COLUMBIA — The grounds of an abandoned waste-water treatment facility seem like an unusual location for a nature trail — but 3M and Columbia are rewriting the rules.
The Columbia 3M plant is working with the city on the 3M Urban Ecology Restoration Project that includes a new trail that would parallel the existing MKT Nature/Fitness Trail.
WHAT: Columbia Parks and Recreation hosts an interested parties meeting about the 3M Urban Ecology Restoration Project between the MKT trail heads at Forum and Stadium boulevards.
WHEN: 5:30 p.m. Tuesday
WHERE: Activity and Recreation Center, 1701 W. Ash St.
The trail is designed to reclaim and restore an environmentally degraded forest corridor between the trail heads at Stadium and Forum boulevards. The 8-foot-wide, quarter-mile, gravel trail will pass two abandoned digestor sites – both remnants of the abandoned sewer plant.
Bill Moore, plant manager of the Columbia 3M, presented a $40,000 check to the city at the City Council meeting Monday, Sept. 20.
“The goals of the project are to provide access to natural areas, improve biodiversity and provide volunteer opportunities for people in the community,” Moore said.
The project will accomplish these goals by creating new wetland habitat, and planting native bottomland trees — a blend of sycamores, oaks, hickories and redbuds. The city is providing a handicapped accessible trail to the area as well, Moore said. These are no small tasks, considering the trail will be built on a low-lying, marshy area.
Brett O’Brien, natural resource supervisor for Columbia Parks and Recreation, said the 25 acres qualifies as a degraded site for a few reasons.
“There’s a lot of rubble from the sewer treatment plant, and a lot of useless debris that can’t really be used for recreational purposes,” he said. Some invasive plant species occupy the area as well, O’Brien said.
The proposed site is located on a “riparian forest corridor," or forest along a riverbank. In its present state, the site is susceptible to storm-water runoff, something the project intends to address.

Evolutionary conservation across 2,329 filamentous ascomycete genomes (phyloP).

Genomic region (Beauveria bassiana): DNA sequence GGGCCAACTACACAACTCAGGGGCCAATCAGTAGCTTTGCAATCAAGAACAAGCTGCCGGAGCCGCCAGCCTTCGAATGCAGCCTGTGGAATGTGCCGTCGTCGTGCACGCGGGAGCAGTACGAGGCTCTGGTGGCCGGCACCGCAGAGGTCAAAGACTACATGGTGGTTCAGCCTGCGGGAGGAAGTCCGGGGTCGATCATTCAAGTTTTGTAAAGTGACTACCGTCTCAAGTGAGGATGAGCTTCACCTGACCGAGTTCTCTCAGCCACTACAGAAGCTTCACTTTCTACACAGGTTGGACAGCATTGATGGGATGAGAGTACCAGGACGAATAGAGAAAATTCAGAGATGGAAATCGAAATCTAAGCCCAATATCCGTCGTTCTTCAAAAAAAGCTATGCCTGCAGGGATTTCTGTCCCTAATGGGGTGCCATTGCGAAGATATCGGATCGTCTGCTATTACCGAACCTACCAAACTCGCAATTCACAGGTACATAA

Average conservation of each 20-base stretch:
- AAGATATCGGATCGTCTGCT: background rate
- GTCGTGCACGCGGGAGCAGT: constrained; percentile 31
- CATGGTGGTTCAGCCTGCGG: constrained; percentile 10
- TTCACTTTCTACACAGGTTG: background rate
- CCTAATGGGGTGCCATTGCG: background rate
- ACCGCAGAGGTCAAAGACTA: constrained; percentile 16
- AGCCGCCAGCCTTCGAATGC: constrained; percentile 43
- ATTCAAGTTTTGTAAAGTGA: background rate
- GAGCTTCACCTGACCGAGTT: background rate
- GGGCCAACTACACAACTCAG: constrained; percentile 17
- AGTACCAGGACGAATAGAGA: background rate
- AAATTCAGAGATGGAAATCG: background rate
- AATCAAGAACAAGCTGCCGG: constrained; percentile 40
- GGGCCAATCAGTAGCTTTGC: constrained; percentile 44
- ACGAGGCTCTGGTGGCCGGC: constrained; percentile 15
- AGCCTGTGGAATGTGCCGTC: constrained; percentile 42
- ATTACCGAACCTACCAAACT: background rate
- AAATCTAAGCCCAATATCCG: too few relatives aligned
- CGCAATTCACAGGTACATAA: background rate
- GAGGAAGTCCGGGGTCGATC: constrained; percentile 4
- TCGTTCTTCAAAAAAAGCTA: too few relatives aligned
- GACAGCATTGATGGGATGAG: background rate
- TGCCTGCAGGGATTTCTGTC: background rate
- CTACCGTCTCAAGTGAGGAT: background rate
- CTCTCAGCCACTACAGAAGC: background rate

“The city is designing the area so that it provides a buffer to help protect Hinkson Creek during large storm water events,” Moore said.
In addition, trees will be used to combat the ill effects of runoff. Trees will be planted throughout the 25 acres to catch some of the storm water, O’Brien said. Tree growth will be instrumental in reclaiming some of the habitat.
“There’s a huge stormwater component of this project,” O’Brien said.
As for the ruins of the sewer plant, most of the dilapidated buildings are unusable. But O’Brien said the pump house building has some potential.
“The pump house is still there,” he said. “We might be able to use it as an observation platform.”
The trail project, slated to begin over the next year, is volunteer-oriented. The city and 3M plans to collaborate with local TreeKeepers volunteers and the Columbia Aquatic Restoration Project, O’Brien said.
Moore expects to see some of the 3M employees getting involved, as they have with past projects.
“Some of the employees will volunteer to help with the planting,” Moore said. “We hope to get a bunch of people out there.”